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The Large Hadron Collider (LHC) in search particle of God

The Large Hadron Collider (LHC) is the world’s largest particle accelerator. In this experiment, physicists from the European Laboratory of Particle Physics (CERN) collide among themselves subatomic particles (mainly protons, one of the constituents of the atom nucleus) at selected points where large detectors are located (ATLAS, CMS, LHCb and ALICE). These record the particles resulting from the collisions to study the elements that make up the matter of which the Universe is made that is particle of God, including ourselves, and their interactions.

particle of God

The magnet system on the ATLAS detector includes eight huge superconducting magnets (grey tubes) arranged in a torus around the LHC beam pipe (Image: CERN)

Large Hadron Collider (LHC)

Located on the Franco-Swiss border near Geneva, the LHC is a ring 27 kilometers in circumference located 100 meters underground. It is one of the most complex machines ever built: its 9,300 superconducting magnets, fundamental for rotating beams of particles at speeds close to those of light, as cooled to a temperature lower than that of outer space (-270 degrees centigrade, near Of absolute zero); The inside of the ring is the hollowest place in the Solar System (10-13 atmospheres) to prevent particles from colliding with gas molecules; And when the particles collide with each other they generate temperatures 100,000 times hotter inside than the Sun.

ALICE (A Large Ion Collider Experiment) is a heavy-ion detector on the Large Hadron Collider (LHC) ring (Image: CERN).

After its inauguration in 2008, the Large Hadron Collider (LHC) began its current operating period at the end of 2009. At the end of March 2010 it reached the 7 TeV (teraelectronvoltios) of collision energy between particles, the highest recorded in an experiment of this type. In 2013-2014, the LHC is undergoing maintenance and updating during its first long technical stop. As of 2015, collisions will begin again, gradually reaching the energy for which it is designed, 14 TeV.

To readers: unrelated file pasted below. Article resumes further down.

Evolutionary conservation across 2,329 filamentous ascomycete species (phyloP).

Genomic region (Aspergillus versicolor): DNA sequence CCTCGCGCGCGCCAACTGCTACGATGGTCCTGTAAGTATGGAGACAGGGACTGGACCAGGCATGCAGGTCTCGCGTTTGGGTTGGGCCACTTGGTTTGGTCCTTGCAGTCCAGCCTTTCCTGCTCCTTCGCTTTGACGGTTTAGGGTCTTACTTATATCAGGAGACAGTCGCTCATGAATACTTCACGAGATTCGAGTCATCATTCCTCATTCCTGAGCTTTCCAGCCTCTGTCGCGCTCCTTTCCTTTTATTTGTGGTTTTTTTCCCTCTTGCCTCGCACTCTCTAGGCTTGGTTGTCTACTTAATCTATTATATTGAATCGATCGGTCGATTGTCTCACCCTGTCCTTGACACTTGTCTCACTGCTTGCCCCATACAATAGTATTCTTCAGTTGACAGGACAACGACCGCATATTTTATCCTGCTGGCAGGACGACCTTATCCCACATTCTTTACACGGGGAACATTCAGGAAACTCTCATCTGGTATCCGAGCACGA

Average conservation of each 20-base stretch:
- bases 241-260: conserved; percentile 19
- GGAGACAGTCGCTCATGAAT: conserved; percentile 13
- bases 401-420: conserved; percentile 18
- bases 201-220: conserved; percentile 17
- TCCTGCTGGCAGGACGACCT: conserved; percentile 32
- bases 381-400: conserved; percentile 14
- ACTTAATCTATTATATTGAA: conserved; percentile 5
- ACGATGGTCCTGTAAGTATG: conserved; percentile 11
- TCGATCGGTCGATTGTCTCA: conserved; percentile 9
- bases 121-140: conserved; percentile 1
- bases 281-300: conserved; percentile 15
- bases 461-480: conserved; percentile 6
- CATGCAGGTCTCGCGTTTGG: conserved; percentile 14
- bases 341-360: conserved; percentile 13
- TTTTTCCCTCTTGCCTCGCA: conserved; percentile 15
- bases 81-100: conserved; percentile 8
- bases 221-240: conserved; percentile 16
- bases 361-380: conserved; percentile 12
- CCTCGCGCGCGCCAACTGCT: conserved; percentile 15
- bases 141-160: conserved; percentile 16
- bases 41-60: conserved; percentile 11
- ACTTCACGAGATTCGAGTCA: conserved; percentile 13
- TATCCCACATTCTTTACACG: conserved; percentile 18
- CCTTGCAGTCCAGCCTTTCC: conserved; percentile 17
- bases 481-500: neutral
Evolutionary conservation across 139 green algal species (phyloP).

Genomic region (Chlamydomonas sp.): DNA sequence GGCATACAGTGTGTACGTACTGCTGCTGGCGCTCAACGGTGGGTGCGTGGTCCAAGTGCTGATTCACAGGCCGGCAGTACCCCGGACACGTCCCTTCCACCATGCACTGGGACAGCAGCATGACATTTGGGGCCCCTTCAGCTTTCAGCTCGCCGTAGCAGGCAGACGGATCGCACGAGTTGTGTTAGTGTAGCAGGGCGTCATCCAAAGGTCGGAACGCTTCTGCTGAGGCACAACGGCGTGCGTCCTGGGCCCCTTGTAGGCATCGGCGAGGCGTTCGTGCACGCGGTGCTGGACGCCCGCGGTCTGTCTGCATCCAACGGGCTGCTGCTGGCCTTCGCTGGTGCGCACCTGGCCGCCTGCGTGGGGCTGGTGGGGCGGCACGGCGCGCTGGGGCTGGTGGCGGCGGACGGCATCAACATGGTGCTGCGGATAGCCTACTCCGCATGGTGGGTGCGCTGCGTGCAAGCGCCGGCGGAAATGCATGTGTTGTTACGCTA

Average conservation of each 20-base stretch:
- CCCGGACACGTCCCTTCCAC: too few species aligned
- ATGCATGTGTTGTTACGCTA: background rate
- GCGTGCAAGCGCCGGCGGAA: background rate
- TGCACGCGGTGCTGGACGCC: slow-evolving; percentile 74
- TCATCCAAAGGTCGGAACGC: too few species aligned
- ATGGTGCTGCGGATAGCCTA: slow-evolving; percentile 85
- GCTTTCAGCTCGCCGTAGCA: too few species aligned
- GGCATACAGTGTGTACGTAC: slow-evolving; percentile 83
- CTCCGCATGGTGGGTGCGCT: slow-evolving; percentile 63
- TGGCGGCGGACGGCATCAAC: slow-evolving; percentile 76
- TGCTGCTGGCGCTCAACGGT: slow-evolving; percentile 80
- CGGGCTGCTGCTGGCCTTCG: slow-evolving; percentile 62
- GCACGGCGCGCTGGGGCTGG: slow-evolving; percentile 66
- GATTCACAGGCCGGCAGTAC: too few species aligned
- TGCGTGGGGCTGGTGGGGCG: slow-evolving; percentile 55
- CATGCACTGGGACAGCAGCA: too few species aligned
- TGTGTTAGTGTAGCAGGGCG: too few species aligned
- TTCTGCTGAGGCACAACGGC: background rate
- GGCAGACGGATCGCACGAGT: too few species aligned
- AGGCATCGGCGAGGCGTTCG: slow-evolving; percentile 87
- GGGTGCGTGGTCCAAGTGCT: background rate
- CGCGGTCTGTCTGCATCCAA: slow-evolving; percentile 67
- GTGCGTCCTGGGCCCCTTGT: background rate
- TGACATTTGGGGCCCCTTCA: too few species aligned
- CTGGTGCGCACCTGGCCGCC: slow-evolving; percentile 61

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The Large Hadron Collider (LHC) will remain operational for at least 15 years. At that time, scientists hope to obtain enough data to deepen the knowledge of the origin and formation of the Universe. A major step in this direction has been the discovery of the Higgs boson, the particle associated with a new force field in Nature (called the “Higgs field”) that would explain the origin of the mass of the elementary particles ….. …..

What is the particle of God? Do you know that it could destroy the Universe?

New York physicist Richard Feynman once said, probably summarizing a Taoist saying: “If you think you have understood quantum mechanics, you have not understood it”; And although this is not completely true for quantum mechanics, as he himself sought to reverse this misunderstanding through scientific outreach, it could be partly for the Higgs boson, also known as the particle of God. In this article we will try a simple approach to this complex subject, which could also constitute a threat to the universe.

What is the particle of God? Do you know that it could destroy the Universe?

In the early 1960s, physicists around the world attempted to create a standard model of particle physics, describing the behavior of these indivisible elements that make up protons and neutrons. By together with electrons make up atoms, that In turn are the basis of all matter. But there was a problem: these elemental particles, known as quarks, are not equal in the amount of mass they possess, and there are disproportions among some of them as there might be between a sardine and a whale. Logically, the question arose as to what determined the mass of the particles.